Meet barbers Hussain Jamali and Andy Sarsby.
They work together at a barber's in Mill Hill, in north London. But on some Saturday evenings after work, Jamali sets up a mobile barber service opposite Charing Cross station, in the heart of London, where he cuts the hair of homeless people for free.
On 8 October, the first week of both the Islamic and Jewish New Year, he and Sarsby cut the hair of around 20 homeless people.
Jamali's service is part of a drive from the social justice campaigning group Who Is Hussain, which each week sets up a stand offering free food to homeless people and passers by in the heart of central London.
Jamali, 30, who said his clients include Arsenal footballer Alexis Sánchez, said getting involved and offering his skills was "healing" for him, as he had been homeless himself.
He grew up in Rotterdam, the Netherlands, after leaving Iran via Russia with his mother, he said. His father, from Iraq, joined the family when he was a teenager. Jamali settled in London after experiencing a painful breakup and travelling for 15 years. And so he wanted to do what he could for other people who were struggling.
"When I cut a homeless person's hair I talk with him and he talks with me, there are these beautiful stories," he said. "Stories of what he's been through."
"I worked from 8am to 6pm and straight away I came to Charing Cross and felt so much better," Jamali, who has now been a barber for 16 years, said. "There's true medicine in helping others."
He said he'd experienced many unforgettable moments when cutting the hair of London's homeless, especially when someone asked for a "skinfade" – a detailed sculptured cut – at 9pm when there was no light.
"I'm like, 'Dude are you serious?'" he said. "Then I say, 'You know what, I'm going to make you happy,' and call two volunteers from Who Is Hussain and give him a skinfade, which is 45 minutes in the salon and is £40.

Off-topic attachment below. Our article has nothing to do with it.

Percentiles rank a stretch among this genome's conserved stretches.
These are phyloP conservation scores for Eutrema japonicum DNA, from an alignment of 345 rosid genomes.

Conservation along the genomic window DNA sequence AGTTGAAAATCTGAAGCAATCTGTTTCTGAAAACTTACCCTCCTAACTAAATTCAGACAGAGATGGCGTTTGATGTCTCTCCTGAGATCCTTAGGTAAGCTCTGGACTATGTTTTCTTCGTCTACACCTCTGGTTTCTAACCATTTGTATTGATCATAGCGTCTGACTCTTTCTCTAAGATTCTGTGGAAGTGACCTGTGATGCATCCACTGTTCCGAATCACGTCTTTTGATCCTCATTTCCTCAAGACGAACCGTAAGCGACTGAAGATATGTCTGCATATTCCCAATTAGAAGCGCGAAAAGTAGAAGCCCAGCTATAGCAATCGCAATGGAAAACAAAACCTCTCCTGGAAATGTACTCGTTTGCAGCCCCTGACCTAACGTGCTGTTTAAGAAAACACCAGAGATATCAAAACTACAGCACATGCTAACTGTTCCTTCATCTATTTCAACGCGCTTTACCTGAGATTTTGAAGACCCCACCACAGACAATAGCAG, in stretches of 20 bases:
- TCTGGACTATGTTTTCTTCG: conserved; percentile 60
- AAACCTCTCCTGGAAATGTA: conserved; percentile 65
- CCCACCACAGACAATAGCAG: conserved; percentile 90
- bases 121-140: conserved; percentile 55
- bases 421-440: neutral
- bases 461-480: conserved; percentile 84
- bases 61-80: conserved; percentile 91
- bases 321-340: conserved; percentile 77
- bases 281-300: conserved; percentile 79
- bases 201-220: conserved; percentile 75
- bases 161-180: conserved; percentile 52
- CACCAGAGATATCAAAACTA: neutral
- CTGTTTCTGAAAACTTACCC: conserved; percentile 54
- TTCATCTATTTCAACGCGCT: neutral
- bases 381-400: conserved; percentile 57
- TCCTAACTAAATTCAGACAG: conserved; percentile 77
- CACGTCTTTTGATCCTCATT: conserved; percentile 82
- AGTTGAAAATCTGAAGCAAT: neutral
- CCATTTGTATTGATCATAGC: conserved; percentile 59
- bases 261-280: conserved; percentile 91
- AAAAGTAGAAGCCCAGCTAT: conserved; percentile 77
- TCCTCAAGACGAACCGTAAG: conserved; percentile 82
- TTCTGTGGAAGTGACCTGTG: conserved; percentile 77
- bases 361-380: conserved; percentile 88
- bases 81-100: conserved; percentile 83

"Another guy, he's Irish, is always angry at himself. But when he sits with me and has a haircut, he's the loveliest man in the world,.
"I found no one really helped him, and because I cut his hair he really appreciated that. I think he's angry as people can't see the struggle he's had."
Sarsby, 24, is now involved in the project too.
Sarsby said: "The power of giving people a haircut is an amazing thing. Only a select few people are able to get in the personal space of random people – doctors, dentists, and hairdressers – and it's a position that shouldn't be abused and takes a lot of responsibility."
"Being a hairdresser is an amazing gift," he said, adding: "There's a lot of people out there that a haircut can really help – talking to them and making people really happy about themselves, and for people who don't have an awful lot."
He said when he turned up for the first time on 8 October, there were about 20–30 people. "As soon as we pulled the chairs out, honestly there [were] about 50, 60, 70 people who just appeared out of nowhere, which was quite amazing really. I found it very inspirational."
The first person's hair he cut was long, and they asked for a mohican. "So I gave him a mohican and this guy came back an hour later and said: 'Andy, Andy, I owe you a beer.' And I was thinking, All I did was cut your hair. He said, 'You don't understand, you don't understand. I pulled.'
"And I couldn't stop laughing – for half an hour to an hour before I saw him he was so downbeat, and then he comes running back so happy with a smile on his face. It really was amazing."
Sarsby, who is Jewish, said working on the project was spiritually uplifting, as it took place after Rosh Hashanah, the Jewish New Year, and during the 10-day period before Yom Kippur, or the Day of Atonement.
"That's the holiest 10 days and the more good deeds you can do the more likely you're going to be inscribed into ... what we say is the Book of Life," he said.
"So it was also quite poignant for me, with the time of year, and for me personally it was an eye-opener."
Shah Abbas Mir, events coordinator for Who Is Hussain in London, said many of the people who got a free haircut hadn't had a trim in months, adding: "The smiles of people were priceless."
He said the free haircuts were significant during the Islamic month of Muharram and around the day of Ashura, when Shiite Muslims commemorate the death of Hussain ibn Ali, the grandson of the prophet Muhammad, at the Battle of Karbala in 680 CE.
"It is based on the principle of Ashura," he said, "which is about restoring honour and dignity for the forgotten ones, looking after people and fighting for all of humanity and just causes.
"It's not just about cutting hair for free, but about someone ... making people feel good and empowered."
For Jamali and Sarsby, it's just the start: They are hoping to print out T-shirts next time.